INTERIOR DESIGN - Upgrading An Arlington Condo With Inspired Results

Earth tones and clean-lined, transitional furnishings impart a warm vibe in the condo's living room/dining room.

It was the spacious 28-foot terrace and breathtaking view that first attracted the owner to a fifth-floor, one-bedroom condo in Arlington, Virginia, back in 1994. And for a long time, the view sufficed. The rest of the apartment, which she describes as “builder-grade everything, all white,” remained untouched—until 12 years later, when it was time to install a new floor and ceiling fans.

The study offers a brighter palette than the other rooms in the apartment, with colorful artwork, pillows and upholstery.

 to impart coziness and warmth. Textures and materials lend sophistication and interest, including a gas fireplace with a surround made of pressed glass and a mantel of zebrawood. Grass-cloth wallpaper adorns the doors of two custom cabinets in the living room, both designed by Houck, and it also lines the bookshelves in the library to connect the rooms. “I tried to use surfaces more than once so the repetition would unify the space,” Houck explains.

The backsplash in the renovated kitchen combines vertically placed marble and granite tiles.
One of Houck’s challenges was to help her client hone in on her personal style, since—as the homeowner readily admits—she herself couldn’t define it. “I used a designer the way you’re supposed to,” she says, explaining that Houck presented her with samples, plans and ideas and she responded to them, learning about herself and her own preferences in the process.

Iridescent tiles define the master bath.

The designer used additional overhead lighting and a color scheme of olive greens and earth tones—the homeowner’s favorite palette

The kitchen underwent a complete makeover, with custom Decora cherry cabinetry in an espresso finish, Black Galaxy granite (which is repeated in the guest bath) and an eye-catching backsplash of small, vertical granite and marble rectangular tiles in brown and olive tones. The floors are hand-picked, pink-hued slate with random black dots, which Houck also used in front of the door to the terrace in the library.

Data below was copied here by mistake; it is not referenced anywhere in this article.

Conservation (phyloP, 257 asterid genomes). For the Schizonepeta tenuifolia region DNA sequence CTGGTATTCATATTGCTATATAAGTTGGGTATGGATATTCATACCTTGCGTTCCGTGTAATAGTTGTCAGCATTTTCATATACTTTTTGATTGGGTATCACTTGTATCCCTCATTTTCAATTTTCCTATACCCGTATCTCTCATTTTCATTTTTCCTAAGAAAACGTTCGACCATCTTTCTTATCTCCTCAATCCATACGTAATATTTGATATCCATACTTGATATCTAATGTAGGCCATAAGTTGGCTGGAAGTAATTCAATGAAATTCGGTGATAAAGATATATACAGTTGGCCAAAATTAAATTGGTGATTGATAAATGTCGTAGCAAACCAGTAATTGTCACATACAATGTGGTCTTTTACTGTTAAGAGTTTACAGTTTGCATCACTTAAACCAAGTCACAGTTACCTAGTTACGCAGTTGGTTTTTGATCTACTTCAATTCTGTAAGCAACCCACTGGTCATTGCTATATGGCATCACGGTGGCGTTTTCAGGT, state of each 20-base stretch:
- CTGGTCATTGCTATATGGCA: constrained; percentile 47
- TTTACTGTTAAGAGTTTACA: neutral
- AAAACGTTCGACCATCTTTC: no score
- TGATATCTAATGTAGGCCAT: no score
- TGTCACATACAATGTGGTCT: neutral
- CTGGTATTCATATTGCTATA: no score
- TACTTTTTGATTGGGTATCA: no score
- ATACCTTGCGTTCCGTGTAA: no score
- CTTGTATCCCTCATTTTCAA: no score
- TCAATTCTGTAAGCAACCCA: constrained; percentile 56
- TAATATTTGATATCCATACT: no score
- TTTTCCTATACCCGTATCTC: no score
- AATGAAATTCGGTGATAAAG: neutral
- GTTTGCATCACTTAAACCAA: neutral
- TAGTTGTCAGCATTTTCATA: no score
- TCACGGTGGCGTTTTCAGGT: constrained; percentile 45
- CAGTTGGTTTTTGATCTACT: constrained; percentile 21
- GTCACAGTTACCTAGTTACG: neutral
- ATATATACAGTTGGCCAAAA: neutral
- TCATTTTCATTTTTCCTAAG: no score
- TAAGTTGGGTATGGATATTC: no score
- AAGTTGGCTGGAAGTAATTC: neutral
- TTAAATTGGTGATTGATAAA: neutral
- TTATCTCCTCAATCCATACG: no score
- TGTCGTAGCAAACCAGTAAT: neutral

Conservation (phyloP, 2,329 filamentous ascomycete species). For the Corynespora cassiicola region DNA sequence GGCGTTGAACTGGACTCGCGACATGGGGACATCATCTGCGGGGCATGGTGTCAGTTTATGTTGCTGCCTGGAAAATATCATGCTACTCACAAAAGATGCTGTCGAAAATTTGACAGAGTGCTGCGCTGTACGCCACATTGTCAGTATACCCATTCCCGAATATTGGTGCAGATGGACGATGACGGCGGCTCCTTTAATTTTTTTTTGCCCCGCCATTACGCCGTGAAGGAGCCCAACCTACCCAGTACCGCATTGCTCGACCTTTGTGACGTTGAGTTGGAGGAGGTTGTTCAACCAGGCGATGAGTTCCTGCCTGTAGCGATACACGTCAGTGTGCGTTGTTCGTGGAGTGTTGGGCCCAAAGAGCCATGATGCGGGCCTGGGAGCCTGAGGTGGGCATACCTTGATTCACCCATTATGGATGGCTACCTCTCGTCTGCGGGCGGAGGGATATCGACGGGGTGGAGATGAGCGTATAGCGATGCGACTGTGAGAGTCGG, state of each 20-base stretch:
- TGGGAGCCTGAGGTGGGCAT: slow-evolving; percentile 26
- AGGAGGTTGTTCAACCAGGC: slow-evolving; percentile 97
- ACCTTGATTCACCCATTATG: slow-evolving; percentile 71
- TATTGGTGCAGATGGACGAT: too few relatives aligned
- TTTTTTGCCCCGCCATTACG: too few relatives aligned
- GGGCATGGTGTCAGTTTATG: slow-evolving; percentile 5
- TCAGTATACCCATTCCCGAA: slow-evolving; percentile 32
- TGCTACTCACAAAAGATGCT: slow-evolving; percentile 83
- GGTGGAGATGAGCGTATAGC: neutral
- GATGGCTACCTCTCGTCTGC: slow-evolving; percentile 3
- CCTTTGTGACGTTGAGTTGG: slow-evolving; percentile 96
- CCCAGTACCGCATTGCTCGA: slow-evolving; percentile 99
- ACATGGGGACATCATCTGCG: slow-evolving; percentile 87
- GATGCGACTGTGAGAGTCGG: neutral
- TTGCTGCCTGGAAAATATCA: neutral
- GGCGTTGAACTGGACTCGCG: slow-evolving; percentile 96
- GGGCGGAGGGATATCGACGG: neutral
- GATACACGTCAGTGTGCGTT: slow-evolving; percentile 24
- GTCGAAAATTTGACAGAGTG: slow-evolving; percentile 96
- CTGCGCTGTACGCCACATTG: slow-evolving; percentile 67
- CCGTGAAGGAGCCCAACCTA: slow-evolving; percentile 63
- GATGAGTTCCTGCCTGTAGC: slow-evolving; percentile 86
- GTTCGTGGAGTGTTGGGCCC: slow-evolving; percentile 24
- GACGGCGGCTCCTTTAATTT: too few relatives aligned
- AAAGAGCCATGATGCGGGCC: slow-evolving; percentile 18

Both baths in the apartment have been renovated. The guest bath, in close proximity to the kitchen, picks up the same earth tones. The sink console is made from a piece of furniture, with a distinctive, round glass sink painted black with a crackle texture. The room has a geometric motif, with square-patterned wallpaper, three square-shaped decorative shelving units set into the wall and a square-tiled wall behind the sink; small, square sparkling glass tiles line the insides of the shelves and trim the sink area.

The guest bath includes a furniture-like console with a glass sink.

  The master bath, which the homeowner characterizes in its original form as “the ugliest white bathroom you ever saw,” is now an inviting space that communicates a restful vibe. Its focal point is a bank of iridescent tiles on the bathtub walls; green-hued slate floors (hand-picked like those in the kitchen) complement the tiles while a granite-topped console with zebrawood doors houses the sink.

The master bedroom was the least altered by the renovation: Houck retained the original furniture, had the artwork reframed and purchased striated silk bedding; window cornices match the headboard. The bedroom artwork features a tropical motif, reflective of the homeowner’s interest in diving and frequent visits to the Caribbean islands of Turks and Caicos. These bright hues repeat themselves in the library, which houses colorful artwork, a vivid, flowered rug and brightly hued sofa pillows and upholstery.
At that point, the homeowner, a communications consultant, met with interior designer Andrea Houck and “it all kind of spiraled.” Houck envisioned a home that would better reflect her client’s personality, with a higher level of finishes, stylish furnishings and a cohesiveness that the current space lacked. Through a combination of structural and cosmetic changes, she was able to completely transform the apartment. “Everything is new,” the homeowner says happily. “Lights, floors, furniture—everything.”

The master bedroom has been refurbished with new bedding and a stylish upholstered headboard.

The need for new ceiling fans resulted in the first structural change. Houck lowered the ceiling by two and a half inches to accommodate new wiring and, in the process, was able to cover an ugly popcorn ceiling. The kitchen area was enclosed by a wall that obstructed the view from the entryway to the living room and terrace; Houck removed the wall from counter-level up, concealing troublesome vent pipes in the process and flooding the kitchen with natural light. With the wall gone, the kitchen, living and dining areas became a single, integrated space.

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